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    Florida Guardsmen compete for national food service award

    Phillip A. Connelly Food Service competition

    Photo By Master Sgt. Thomas Kielbasa | Soldiers from the Florida Army National Guard's 779th Engineer Battalion prepare a...... read more read more



    Story by Master Sgt. Thomas Kielbasa 

    Florida National Guard Public Affairs Office

    TALLAHASSEE, Fla. – There are few Army competitions where “taste” and “flavor” are major factors, but if you want to win the Philip A. Connelly award you had better be able to master both.

    On Feb. 2, Florida National Guard soldiers from A Company, 779th Engineer Battalion (Forward Support Company) competed in the Philip A. Connelly Awards Program at their armory in Tallahassee. They hoped their culinary skills as food service specialists could bring mouthwatering results.

    The prestigious national program is designed to recognize “excellence” in Army food service, and the Florida Soldiers made up the first of nine National Guard and Army Reserve teams competing this year for national-level accolades.

    Last year the 779th Forward Support Company (FSC) placed first in state and regional-level tiers of the Connelly program, and this month they were testing their field kitchen skills in front of evaluators from the Army Reserves and National Guard Bureau.

    “This is the number one competition for food service in the Army…It is pretty tough,” said United States Army Reserve Command Food Service Adviser Chief Warrant Officer Pamela Null, who was one of two evaluators monitoring the 779th during the competition.

    Held in a field environment behind the Henry W. McMillan armory, the competition began early in the morning as the Soldiers worked from a containerized kitchen to prepare meals for 150 hungry Guardsmen. The evaluators watched closely as the FSC team prepared a meal that will hopefully put their names in the record books of Army food specialists.

    The menu was prodigious, including: 150 braised pork chops; 12 gallons of Texas tortilla soup; 40 pounds of mashed potatoes; nearly 50 pounds of green peas with mushrooms; and 15.8 pounds of oatmeal raisin bars.

    First Cook Staff Sgt. Kristen Kieffer, who controls the field kitchen operations and oversees the other cooks, said attention to detail and safety were two of the most important attributes needed to impress the evaluators.

    She credited the 779th’s past successes at state and regional competitions to her team of cooks and specialists.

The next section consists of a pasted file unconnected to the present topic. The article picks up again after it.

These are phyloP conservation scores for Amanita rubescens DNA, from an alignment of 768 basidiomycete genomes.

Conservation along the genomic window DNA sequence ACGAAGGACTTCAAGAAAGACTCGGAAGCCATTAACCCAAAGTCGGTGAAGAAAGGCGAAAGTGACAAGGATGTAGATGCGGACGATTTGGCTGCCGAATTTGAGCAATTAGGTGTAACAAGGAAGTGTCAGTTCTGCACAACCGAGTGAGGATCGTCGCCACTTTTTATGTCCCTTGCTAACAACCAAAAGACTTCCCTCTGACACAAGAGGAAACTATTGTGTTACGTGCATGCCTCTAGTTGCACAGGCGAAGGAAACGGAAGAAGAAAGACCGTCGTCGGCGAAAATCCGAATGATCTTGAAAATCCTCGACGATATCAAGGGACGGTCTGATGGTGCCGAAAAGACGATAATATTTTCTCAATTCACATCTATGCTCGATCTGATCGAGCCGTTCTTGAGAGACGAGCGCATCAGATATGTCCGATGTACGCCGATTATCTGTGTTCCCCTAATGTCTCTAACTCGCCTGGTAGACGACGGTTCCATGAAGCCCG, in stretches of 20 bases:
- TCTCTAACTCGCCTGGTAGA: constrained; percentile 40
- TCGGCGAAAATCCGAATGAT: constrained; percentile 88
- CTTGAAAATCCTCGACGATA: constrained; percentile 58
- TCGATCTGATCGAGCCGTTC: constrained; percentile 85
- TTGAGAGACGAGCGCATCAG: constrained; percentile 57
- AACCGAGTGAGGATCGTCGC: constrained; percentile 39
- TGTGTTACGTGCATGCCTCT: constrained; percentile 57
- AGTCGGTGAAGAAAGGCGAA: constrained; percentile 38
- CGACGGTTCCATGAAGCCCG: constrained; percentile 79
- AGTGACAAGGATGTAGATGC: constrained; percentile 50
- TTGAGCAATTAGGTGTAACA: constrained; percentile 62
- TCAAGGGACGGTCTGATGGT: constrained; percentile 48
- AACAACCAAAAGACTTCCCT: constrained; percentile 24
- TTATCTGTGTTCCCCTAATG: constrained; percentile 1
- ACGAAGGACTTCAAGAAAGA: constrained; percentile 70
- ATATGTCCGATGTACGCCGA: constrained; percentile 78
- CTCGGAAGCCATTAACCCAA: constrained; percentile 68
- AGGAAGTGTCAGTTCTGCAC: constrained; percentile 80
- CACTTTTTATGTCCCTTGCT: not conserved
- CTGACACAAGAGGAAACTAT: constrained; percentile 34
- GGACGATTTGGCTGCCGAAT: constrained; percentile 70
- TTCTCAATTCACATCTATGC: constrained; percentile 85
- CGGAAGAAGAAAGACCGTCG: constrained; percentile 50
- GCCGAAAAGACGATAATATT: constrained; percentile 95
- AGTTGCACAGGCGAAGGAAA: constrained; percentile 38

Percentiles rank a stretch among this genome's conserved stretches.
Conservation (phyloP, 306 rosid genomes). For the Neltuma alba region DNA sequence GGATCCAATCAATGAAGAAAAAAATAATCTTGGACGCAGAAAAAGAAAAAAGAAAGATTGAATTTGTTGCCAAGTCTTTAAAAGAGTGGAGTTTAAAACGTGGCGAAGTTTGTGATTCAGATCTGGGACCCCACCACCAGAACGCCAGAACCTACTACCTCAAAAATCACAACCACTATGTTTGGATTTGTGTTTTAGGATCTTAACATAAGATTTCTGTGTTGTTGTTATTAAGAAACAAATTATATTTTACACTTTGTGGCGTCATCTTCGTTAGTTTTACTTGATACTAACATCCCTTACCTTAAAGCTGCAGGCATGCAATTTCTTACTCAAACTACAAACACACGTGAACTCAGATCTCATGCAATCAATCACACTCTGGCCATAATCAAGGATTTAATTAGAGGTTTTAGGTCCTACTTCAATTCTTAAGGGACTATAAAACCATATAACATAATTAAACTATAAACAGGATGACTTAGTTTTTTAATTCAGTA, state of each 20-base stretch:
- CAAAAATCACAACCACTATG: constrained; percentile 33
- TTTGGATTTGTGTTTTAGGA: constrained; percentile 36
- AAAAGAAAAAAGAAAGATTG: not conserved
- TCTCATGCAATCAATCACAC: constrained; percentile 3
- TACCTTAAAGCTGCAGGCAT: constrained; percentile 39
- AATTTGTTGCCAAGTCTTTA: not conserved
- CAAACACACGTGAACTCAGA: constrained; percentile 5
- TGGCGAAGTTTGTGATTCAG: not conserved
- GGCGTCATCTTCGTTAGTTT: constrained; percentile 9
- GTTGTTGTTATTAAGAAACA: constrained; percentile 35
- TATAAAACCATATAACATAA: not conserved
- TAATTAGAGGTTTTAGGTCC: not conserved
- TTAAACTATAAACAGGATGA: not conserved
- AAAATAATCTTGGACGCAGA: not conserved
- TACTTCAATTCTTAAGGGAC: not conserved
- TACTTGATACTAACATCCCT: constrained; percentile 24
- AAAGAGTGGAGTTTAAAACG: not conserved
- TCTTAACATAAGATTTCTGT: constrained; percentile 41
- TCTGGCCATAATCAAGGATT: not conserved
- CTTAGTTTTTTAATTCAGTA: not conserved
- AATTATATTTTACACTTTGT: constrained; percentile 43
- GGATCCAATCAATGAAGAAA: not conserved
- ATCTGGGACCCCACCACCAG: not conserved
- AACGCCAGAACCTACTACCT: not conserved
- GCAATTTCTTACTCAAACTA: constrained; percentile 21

“The cooks know what they are doing and they do a great job,” Kieffer said. “…putting out a good product and feeding the Soldiers is really the number one mission for the cooks.”

    Food service specialist Sgt. William Worden pointed out that preparing an award-winning meal for so many mouths could be stressful, but the 779th is used to accepting challenges.

    “We’re really good at overcoming and adapting,” Worden said. “Whatever challenges, we face them and press on…Well trained Soldiers don’t get stressed out.”

    Worden said the Guardsmen truly promote safety during their jobs, and he pointed out the potential dangers of the Army field kitchen – from scalding water and sizzling grills, to scores of razor-sharp kitchen knives.

    “Like with any operation that the Army does, safety is of the utmost (concern),” he explained.

    As the meal was served, FSC Commander Capt. Christopher Johns brought a small group of dignitaries – including Director of the Florida Division of Emergency Management Bryan Koon and 83rd Troop Command Commander Brig. Gen. Michael Calhoun – to see the field kitchen operations and taste the results. The visit was an opportunity for Koon to see some of the resources the Florida National Guard is able to provide during state emergencies, which can include food service.

    “This means a lot that Director Koon and the commanding general of the 83rd Troop Command are here,” Johns said. “It shows the command emphasis, which is actually one of the grading portions on the checklist of the competition.”

    The winners of the Philip A. Connelly Awards Program will be announced later this spring after all the teams nationwide are evaluated, and the Florida team is hoping that its efforts pay off.
    “We have a sense of pride because we are the 779th FSC cooks,” Worden added. “But it is a prestigious thing to win this competition – it’s like the Super Bowl of Army cooking.”



    Date Taken: 02.19.2014
    Date Posted: 02.19.2014 15:12
    Story ID: 120833
    Location: TALLAHASSEE, FL, US 

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